Liaison Between

Software Developers and

Ad Agencies Exempt from OT


Employee’s Duties

“Administrative in Nature”


But 7th Circuit Thinks DOL

Regs “Pretty Vague”

             Perhaps the least understandable of the exemption classifications under the Fair Labor Standards Act is the administrative.  Regulations promulgated several years ago by the US Department of Labor were less than helpful, and employers can struggle with this gray area when crafting job descriptions and measuring the amount of discretion afforded the employee in question.

             In Penny Verkuilen v. MediaBank LLC, __F3rd__, No. 10-3009 (7th Cir. May 27, 2011), plaintiff held the position of “account manager” at a company that sold media buying software to advertising firms.  Verkuilen worked directly with customers and obtained the customers’ needs, then communicated them in the form of specifications to the software developers.  Thereafter she assisted customers in using the application after it was developed.  She sued for overtime, arguing that she was not an administrative exempt.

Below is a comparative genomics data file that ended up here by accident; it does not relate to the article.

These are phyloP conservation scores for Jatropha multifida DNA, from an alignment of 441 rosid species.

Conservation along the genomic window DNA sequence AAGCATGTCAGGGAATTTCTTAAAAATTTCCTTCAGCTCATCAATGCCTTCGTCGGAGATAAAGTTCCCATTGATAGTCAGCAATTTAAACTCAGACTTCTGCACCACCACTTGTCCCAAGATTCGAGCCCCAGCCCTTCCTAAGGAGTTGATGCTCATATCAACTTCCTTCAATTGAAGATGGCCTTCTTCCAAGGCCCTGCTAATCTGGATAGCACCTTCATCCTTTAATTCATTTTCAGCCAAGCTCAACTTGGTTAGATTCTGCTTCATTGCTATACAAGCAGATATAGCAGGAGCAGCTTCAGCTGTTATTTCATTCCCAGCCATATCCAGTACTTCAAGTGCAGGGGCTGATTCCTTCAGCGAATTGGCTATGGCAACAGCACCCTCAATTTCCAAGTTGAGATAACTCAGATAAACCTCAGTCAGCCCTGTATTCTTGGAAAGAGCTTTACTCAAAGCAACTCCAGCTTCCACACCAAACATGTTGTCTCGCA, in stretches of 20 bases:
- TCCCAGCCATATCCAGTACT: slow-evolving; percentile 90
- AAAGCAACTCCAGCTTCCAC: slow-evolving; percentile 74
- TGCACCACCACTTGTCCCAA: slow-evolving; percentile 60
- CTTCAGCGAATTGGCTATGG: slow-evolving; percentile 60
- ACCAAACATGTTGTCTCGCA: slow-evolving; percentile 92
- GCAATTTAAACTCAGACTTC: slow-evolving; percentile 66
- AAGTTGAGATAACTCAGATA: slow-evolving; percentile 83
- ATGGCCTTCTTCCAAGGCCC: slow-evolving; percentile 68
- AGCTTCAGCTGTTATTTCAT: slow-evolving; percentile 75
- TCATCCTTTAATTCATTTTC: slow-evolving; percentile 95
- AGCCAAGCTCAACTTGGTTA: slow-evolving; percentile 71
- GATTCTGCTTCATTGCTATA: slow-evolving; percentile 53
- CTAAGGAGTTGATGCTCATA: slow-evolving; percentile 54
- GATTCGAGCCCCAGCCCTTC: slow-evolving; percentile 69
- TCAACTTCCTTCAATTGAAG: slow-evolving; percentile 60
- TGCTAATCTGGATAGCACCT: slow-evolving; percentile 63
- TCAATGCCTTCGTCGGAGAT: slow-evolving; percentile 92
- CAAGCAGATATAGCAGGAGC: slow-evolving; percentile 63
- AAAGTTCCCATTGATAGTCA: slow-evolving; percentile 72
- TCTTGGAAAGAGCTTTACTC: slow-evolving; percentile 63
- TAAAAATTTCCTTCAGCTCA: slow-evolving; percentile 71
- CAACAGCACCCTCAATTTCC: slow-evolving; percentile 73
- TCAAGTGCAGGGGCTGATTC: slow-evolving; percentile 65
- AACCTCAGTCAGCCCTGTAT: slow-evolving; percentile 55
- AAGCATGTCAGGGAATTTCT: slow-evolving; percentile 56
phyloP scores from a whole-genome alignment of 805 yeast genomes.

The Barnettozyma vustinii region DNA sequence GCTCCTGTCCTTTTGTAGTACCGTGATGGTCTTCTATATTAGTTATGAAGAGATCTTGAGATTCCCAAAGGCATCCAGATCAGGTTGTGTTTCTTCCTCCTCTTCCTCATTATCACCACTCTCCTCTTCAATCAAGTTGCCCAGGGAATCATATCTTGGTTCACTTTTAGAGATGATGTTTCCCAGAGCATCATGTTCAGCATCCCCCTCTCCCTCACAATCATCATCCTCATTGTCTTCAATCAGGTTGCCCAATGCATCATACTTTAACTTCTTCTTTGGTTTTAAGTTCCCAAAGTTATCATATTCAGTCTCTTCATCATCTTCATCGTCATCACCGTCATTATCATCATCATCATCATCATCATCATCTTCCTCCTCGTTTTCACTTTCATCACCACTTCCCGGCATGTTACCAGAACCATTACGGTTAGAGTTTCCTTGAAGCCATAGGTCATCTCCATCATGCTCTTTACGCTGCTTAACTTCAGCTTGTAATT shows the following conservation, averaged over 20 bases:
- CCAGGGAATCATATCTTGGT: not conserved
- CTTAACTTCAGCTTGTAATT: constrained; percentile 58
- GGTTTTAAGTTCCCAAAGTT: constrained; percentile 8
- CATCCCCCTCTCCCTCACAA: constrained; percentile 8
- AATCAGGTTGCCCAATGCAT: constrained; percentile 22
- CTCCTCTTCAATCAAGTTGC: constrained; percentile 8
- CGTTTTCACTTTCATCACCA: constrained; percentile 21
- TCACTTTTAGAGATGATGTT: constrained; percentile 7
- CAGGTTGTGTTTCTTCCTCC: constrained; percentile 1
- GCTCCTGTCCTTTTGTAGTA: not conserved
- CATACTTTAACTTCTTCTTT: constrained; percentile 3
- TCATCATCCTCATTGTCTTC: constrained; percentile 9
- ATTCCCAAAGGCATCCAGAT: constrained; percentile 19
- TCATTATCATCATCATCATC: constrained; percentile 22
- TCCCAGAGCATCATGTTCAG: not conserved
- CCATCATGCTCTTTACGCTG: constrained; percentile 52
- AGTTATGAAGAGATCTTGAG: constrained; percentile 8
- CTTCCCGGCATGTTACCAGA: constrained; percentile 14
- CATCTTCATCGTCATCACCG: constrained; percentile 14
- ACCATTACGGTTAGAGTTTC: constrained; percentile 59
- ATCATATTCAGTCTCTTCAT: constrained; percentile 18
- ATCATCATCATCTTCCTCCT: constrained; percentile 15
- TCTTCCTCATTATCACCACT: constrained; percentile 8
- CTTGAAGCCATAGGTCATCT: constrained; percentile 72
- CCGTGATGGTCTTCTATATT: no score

The Seventh Circuit turned to the DOL regulations, specifically 29 CFR 541.200, which states that an administrative exempt must have as her primary duty “both the exercise of discretion and independent judgment with respect to matters of significance.”  Those that directly assist with running the business are administrative exempts, but the court noted a “gap” between the categorization of employees as directly assisting or not directly assisting.  How closely a worker’s primary duty is tied to the operations of both the employer and its customers is a factor.

             Unfortunately Judge Posner filled in the gap his way – a resort for which he is well known – and explained that the coverage of the regulations “doesn’t fit a worker who spends much of his time off the employer’s premises, where he can’t be supervised and so if entitled to overtime would be tempted to inflate his hours.”  This logic would not be easily reconciled with the numerous classifications of workers who labor off the premises (landscapers, construction workers, local delivery drivers, temp workers, repair persons, etc.) and unquestionably are entitled to overtime. 

             In any event, the court held that the plaintiff’s job was directly related to the general business operations both of her employer and its customers.